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Gravity and the first law of thermodynamics.

  1. Sep 17, 2009 #1
    (Not sure if anyone has asked this before)
    This idea might be a little vague and I'm sure there is a simple solution but its been annoying me since I thought of it and i'd like to know the answer.

    If you convert energy into matter then surely matter (with mass) exerts a gravitational pull on other matter (with mass) around it. So if energy does not exert a gravitational pull - and I assume it doesn't - then surely by changing energy to matter you create gravitational potential energy. But you can't create energy from nothing says the first law of thermodynamics, so how does this work?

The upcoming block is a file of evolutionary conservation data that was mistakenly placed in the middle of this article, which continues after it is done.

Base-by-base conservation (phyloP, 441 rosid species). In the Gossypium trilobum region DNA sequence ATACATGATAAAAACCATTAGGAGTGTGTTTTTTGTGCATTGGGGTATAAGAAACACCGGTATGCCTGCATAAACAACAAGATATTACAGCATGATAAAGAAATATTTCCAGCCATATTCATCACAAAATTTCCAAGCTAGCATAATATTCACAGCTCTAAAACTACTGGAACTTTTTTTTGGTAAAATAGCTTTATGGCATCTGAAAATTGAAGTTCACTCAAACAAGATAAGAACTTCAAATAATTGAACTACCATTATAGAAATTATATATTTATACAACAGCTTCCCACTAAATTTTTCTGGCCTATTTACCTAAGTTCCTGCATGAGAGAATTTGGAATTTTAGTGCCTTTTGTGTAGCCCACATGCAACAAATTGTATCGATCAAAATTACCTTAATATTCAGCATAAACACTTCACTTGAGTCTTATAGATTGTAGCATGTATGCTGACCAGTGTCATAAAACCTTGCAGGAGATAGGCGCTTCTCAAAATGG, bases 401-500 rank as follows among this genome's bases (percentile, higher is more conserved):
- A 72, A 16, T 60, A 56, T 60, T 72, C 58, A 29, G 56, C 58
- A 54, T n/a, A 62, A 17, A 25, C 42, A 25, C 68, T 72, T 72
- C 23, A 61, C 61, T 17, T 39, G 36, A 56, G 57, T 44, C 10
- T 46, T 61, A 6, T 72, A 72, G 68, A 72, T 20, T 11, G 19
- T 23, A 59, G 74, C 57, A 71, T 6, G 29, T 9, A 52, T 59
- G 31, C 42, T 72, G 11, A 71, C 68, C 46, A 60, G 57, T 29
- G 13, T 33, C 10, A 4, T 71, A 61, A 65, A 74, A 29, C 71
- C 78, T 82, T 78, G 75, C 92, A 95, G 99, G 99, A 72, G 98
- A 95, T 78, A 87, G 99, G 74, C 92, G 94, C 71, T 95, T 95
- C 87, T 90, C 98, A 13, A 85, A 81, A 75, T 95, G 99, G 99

Help appreciated.
  2. jcsd
  3. Sep 17, 2009 #2
    Note that you said that you were converting energy into mass. Energy is being used in some way. Then, at the end, you say that energy is now present because of the presence of the mass. I'm not entirely sure how the numbers work out, but I would assume that a chunk of the energy initially put into the mass is going to the gravitational potential energy. So, it's not that the energy is coming from nowhere, but rather it's coming from the energy you initially are using to "create" matter.
  4. Sep 17, 2009 #3


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